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Democracy returned to Argentina in 1983 and continues in force six years later, albeit after some perilous moments. Through this period, the Reagan administration fostered warm and cordial relations with President Raúl Alfonsín, and the Bush administration has continued equally friendly relations with his successor, Carlos Saúl Menem, who captured the presidency on behalf of the Peronist party by defeating the candidate from Alfonsín's Radical Party. That the United States has shown itself able to maintain good relations with two Argentine presidents of different political orientations demonstrates the high value the U.S. places on democracy in Argentina.

Because of these good relations, and because of Argentina's difficult economic problems, related in large part to its foreign debt crisis, the U.S. government has more leverage in Argentina today than in previous times, and there have been many opportunities to use that leverage constructively in the cause of human rights and democracy. Unfortunately, both the Reagan and the Bush administrations have chosen not to take advantage of these opportunities, observing instead an obstinate silence on all matters concerning human rights. The democratically elected government was defended by President Reagan, in the face of military rebellions in 1986 and 1987, but even then he made no comment on the merits of the mutineers' demand for an end to prosecutions of those responsible for human rights abuses. Unfortunately, over time the mutineers have largely obtained this goal.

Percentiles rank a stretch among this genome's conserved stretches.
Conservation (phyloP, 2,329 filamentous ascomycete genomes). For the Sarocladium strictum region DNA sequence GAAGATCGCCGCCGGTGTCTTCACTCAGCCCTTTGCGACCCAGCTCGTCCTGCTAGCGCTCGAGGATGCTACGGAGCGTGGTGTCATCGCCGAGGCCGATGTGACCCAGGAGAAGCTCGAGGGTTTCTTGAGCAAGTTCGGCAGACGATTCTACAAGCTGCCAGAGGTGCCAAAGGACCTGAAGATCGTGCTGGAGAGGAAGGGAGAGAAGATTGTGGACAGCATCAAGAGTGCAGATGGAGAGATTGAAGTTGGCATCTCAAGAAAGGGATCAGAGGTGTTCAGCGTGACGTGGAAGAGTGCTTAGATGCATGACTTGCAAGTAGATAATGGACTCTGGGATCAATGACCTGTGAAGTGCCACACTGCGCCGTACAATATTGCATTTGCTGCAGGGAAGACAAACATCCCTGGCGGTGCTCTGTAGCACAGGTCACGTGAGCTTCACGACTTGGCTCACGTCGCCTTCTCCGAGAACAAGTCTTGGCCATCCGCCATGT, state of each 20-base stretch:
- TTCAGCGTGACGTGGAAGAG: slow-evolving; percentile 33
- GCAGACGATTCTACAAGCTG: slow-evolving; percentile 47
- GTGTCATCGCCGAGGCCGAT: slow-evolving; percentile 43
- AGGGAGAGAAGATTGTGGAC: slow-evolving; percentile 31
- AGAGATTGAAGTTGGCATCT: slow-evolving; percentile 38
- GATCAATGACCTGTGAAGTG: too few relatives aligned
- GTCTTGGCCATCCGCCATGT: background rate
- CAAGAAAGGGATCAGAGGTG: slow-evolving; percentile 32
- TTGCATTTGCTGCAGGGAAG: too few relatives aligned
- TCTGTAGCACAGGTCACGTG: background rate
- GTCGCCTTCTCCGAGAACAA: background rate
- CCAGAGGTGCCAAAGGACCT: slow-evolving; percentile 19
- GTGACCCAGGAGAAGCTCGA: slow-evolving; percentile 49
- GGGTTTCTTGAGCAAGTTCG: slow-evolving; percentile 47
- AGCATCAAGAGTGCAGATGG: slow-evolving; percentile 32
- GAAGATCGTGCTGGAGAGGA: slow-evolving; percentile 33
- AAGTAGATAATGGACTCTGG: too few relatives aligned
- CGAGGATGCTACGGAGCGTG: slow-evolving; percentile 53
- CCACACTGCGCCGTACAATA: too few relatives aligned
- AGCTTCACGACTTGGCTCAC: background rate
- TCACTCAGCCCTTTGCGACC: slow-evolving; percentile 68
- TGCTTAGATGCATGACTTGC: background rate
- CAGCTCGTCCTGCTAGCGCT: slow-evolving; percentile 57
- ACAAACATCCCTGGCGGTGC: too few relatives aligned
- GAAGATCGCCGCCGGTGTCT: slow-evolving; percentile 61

In many ways, 1989 has been more hectic and troubling than the five preceding years of democratic rule. In January, a fringe leftist group assaulted military barracks in La Tablada, a suburb of Buenos Aires, and the ensuing battle left 39 dead and many wounded on both sides. The surviving attackers have been convicted and sentenced to stiff prison terms. There is evidence that at least four or five of the attackers were murdered by army troops after they surrendered, but unfortunately, investigations into those serious crimes have gone nowhere under either Alfonsín or Menem.

In May and June, the collapse of the economy brought food riots for the first time to a country that had always been regarded as a relatively prosperous "breadbasket to the world." The Alfonsín government established a state of siege for 30 days, and more than 40 persons were arrested, for the most part for engaging in legitimate forms of political association and expression. The severe crisis prompted President Alfonsín to give up the presidency in July, six months ahead of schedule, thereby establishing a dangerous precedent for a future occasion in which democratic institutions may face a power vacuum.

In October, President Menem issued a sweeping pardon for the crimes of the military dictatorship. All remaning prosecutions except one have thus been cancelled, and only five generals or admirals remain in custody. High-ranking advisors to President Menem have made accusatory statements against prosecutors and judges involved in the trials of the "dirty war," and two prosecutors who challenged the constitutionality of the pardon are facing disciplinary proceedings. Such actions raise the prospect that the remaining legal actions still under way to correct past wrongs -- such as the search for children abducted with their parents and then given in irregular adoption, and the identification of remains thought to belong to those who disappeared during the "dirty war" -- will from now on be discouraged.